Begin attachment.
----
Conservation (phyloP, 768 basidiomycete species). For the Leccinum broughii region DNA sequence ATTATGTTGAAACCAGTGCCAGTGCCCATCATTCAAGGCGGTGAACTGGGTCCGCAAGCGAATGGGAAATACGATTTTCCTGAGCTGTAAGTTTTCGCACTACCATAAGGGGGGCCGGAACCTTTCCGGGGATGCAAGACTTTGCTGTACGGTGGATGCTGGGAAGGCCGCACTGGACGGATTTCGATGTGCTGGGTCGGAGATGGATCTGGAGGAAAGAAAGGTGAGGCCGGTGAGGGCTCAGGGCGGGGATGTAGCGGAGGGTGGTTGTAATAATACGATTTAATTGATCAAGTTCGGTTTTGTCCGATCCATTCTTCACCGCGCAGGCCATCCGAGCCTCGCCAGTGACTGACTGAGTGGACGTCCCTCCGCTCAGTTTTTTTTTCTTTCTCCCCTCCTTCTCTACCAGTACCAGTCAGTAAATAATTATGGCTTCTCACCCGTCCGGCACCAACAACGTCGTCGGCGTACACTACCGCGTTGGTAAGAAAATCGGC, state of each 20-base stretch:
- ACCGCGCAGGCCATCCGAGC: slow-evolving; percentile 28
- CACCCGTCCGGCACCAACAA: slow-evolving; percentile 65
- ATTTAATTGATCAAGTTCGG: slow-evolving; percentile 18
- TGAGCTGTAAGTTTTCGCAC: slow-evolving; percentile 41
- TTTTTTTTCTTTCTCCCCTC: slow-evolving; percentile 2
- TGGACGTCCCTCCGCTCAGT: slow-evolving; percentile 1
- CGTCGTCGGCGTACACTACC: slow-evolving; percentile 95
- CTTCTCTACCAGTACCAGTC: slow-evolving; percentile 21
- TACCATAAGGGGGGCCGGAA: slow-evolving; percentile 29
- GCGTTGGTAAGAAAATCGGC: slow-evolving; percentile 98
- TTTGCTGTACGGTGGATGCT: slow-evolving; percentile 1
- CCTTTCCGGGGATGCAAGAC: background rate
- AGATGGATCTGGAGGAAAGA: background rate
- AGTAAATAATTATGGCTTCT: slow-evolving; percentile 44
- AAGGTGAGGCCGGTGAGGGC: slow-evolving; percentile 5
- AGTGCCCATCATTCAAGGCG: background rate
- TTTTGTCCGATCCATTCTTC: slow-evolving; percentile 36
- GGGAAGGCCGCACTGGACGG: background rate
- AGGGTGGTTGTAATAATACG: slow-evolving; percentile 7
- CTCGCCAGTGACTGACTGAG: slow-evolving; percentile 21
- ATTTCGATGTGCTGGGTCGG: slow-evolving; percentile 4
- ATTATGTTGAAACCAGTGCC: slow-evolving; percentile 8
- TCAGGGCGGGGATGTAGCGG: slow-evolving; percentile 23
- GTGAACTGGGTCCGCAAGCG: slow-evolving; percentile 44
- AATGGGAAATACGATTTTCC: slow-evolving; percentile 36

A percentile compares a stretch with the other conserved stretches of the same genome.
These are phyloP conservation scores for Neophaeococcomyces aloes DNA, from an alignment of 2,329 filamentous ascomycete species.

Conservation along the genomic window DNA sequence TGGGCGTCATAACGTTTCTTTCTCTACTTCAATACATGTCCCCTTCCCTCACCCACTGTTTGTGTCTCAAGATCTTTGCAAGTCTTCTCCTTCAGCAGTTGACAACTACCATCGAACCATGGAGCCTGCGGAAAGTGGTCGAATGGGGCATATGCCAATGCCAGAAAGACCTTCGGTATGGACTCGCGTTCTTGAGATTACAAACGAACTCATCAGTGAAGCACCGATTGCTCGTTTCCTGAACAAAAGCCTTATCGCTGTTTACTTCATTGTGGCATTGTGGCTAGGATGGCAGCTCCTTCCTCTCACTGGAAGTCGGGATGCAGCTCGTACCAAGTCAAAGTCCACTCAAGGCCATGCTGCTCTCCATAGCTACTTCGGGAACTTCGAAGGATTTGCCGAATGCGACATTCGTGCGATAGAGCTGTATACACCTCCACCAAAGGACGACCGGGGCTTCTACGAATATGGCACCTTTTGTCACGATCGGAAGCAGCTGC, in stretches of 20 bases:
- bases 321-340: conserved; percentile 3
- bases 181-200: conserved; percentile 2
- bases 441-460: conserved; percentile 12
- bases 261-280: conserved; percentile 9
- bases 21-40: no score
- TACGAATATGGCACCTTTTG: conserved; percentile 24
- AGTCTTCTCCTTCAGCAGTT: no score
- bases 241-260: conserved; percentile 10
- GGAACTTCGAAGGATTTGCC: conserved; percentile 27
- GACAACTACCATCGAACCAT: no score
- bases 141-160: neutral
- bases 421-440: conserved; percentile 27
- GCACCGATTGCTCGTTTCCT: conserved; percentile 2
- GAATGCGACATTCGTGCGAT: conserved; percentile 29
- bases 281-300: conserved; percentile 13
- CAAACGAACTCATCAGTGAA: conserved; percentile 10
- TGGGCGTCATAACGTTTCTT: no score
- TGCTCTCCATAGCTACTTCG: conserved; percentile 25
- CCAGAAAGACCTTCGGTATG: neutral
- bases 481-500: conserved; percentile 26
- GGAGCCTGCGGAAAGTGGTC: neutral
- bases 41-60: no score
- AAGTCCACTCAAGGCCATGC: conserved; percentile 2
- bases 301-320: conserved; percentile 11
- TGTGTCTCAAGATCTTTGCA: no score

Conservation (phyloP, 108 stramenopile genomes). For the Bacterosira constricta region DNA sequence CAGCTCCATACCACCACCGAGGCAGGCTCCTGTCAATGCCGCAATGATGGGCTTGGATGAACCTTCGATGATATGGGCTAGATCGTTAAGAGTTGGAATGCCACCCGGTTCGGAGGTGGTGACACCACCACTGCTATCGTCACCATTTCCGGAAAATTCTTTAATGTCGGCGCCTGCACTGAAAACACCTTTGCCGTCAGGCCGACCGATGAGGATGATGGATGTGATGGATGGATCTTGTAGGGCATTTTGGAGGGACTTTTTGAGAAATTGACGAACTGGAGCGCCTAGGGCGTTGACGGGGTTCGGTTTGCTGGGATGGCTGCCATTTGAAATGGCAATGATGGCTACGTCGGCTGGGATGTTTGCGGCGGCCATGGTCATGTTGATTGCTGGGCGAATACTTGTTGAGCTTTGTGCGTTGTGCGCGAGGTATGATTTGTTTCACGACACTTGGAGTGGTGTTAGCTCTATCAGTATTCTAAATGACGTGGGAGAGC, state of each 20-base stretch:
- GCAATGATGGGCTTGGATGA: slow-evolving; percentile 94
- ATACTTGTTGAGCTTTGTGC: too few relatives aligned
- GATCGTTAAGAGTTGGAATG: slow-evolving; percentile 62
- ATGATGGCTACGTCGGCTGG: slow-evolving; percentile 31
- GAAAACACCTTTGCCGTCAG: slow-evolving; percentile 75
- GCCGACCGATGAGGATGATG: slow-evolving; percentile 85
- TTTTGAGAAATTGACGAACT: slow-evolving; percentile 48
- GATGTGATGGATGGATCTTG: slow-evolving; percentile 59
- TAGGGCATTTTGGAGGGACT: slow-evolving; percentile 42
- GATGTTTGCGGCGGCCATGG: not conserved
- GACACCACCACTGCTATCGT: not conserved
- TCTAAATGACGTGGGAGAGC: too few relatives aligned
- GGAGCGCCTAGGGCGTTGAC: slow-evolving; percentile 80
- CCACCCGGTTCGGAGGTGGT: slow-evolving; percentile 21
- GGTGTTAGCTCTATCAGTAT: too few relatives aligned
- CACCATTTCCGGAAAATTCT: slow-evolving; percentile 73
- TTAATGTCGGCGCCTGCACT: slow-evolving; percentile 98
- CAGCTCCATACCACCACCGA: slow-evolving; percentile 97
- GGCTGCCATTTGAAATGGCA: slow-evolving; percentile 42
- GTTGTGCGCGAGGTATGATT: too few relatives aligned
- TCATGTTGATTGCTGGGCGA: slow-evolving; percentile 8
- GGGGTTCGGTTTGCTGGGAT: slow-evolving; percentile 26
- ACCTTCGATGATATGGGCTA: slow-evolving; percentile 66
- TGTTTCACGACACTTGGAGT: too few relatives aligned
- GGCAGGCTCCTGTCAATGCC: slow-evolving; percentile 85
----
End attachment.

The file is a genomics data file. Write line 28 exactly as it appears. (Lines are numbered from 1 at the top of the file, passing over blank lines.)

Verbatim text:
These are phyloP conservation scores for Neophaeococcomyces aloes DNA, from an alignment of 2,329 filamentous ascomycete species.